Honestly, we’re pretty shocked at the news we’re about to share: there is now an official way to hide Apple’s default iOS apps on an iPhone or iPad. Apple has long resisted the idea of allowing users to uninstall or hide any of the apps that ship on iOS devices, likely in part due to the fact that the company considers each of its apps essential to the user experience. With Apple’s latest iOS 9.3 beta software release, however, there is now a way to hide Apple’s apps on your iPhone or iPad.
It’s not as simple as uninstalling a third-party app and you’ll need to connect your device to a PC, but at least it’s now possible beginning with iOS 9.3.
First things first: the procedure below will only work if you’re running iOS 9.3, which hasn’t yet been released to the public. If you have a developer account you’re good to go, and if you don’t want to wait you can install iOS 9.3 at your own risk without a developer account. It’s not really very risky at all, but glitches can happen so consider yourself warned.
We showed you recently how you can hide Apple’s default apps on any version of iOS 9 using a clever trick, but there is one big downside to the trick—the apps reappear each time you reboot your iPhone or iPad. With this new method available in iOS 9.3, however, your hidden apps will stay hidden.
Want to banish apps like Stocks, News, and Game Center so you never have to look at them again? Reddit user bfodder posted instructions earlier this week:
9.3 adds the ability to hide applications on the home screen based on the bundle ID. Create a configuration profile in Apple Configurator 2.2 Beta with a restrictions payload set to “Do not allow some apps” under “Restrict App Usage” in the Apps section of the Restrictions. Add the necessary bundle IDs like com.apple.tips, com.apple.stocks, then plug in your device and apply the profile. The icons will simply disappear from the home screen.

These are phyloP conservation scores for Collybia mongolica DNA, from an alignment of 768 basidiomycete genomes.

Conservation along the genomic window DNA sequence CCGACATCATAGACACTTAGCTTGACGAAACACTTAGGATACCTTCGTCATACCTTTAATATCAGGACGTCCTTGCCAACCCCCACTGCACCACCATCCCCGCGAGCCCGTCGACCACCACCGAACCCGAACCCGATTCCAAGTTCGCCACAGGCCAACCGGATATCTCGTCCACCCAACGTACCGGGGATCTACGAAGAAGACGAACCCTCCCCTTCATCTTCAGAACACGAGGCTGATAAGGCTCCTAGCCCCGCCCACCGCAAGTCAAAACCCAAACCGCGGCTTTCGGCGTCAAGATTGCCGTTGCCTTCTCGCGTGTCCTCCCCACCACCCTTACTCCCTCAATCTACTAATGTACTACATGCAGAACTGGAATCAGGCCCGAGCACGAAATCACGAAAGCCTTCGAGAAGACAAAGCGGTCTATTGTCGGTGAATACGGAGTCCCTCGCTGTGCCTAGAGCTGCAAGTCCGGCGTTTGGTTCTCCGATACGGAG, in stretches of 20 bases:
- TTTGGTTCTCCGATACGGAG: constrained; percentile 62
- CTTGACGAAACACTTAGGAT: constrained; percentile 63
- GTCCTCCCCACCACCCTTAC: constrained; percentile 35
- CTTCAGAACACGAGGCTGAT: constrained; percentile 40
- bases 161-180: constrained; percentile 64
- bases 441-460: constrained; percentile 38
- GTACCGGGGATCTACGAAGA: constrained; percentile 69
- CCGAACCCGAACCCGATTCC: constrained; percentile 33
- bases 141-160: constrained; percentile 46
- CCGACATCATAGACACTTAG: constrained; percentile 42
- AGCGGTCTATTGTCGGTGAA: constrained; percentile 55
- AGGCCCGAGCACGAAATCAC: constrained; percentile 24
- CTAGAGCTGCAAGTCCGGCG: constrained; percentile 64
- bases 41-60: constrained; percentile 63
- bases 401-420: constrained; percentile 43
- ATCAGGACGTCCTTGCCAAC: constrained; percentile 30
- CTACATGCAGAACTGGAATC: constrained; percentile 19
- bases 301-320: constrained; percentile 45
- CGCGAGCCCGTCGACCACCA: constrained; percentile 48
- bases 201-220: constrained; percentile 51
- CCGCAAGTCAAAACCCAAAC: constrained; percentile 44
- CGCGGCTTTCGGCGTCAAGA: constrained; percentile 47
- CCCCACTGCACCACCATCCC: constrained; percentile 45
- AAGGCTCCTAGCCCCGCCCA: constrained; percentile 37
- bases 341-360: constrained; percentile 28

I’m still working on finding the bundle IDs for the rest of Apple’s default apps. Post them here if you figure out more.
Just to note, you have to configure the General section in order to save the configuration profile. When you plug in your device, right click it, then Add > Profiles… Then navigate to the profile you just saved. You might have to then accept the install on the iOS device itself.
The post goes on to note that this procedure requires you to put your device in Supervised mode with Apple Configurator 2.2 Beta, and he says it requires wiping your device so be sure to back up all your data first.
He also listed a number of bundle IDs for Apple’s default apps:
- com.apple.stocks – Stocks
- com.apple.tips – Tips
- com.apple.videos – Videos
- com.apple.mobilemail – Native Email Client
- com.apple.mobilenotes – Notes
- com.apple.reminders – Reminders
- com.apple.calculator – Calculator
- com.apple.Maps – Maps
- com.apple.Music – Music
- com.apple.Passbook – Wallet
- com.apple.Health – Health
- com.apple.mobilephone – Phone
- com.apple.MobileStore – iTunes Store
- com.apple.MobileSMS – Messages
- com.apple.VoiceMemos – Voice Memos
- com.apple.weather – Weather
- com.apple.podcasts – Podcasts
- com.apple.gamecenter – Game Center
- com.apple.Bridge – Watch
- com.apple.mobileme.fmf1 – Find Friends
- com.apple.iBooks – iBooks
- com.apple.mobileme.fmip1 – Find iPhone
- com.apple.mobiletimer – Clock
- com.apple.mobileslideshow – Photos
- com.apple.Preferences – Settings
- com.apple.Camera – Camera
- com.apple.facetime – FaceTime
- com.apple.MobileAddressBook – Contacts
- com.apple.news – News
This probably shouldn’t be attempted by novices, but if you’re comfortable with the procedure outlined above and you hate having those unused apps staring you in the face each time you swipe to your last home screen, definitely give it a shot.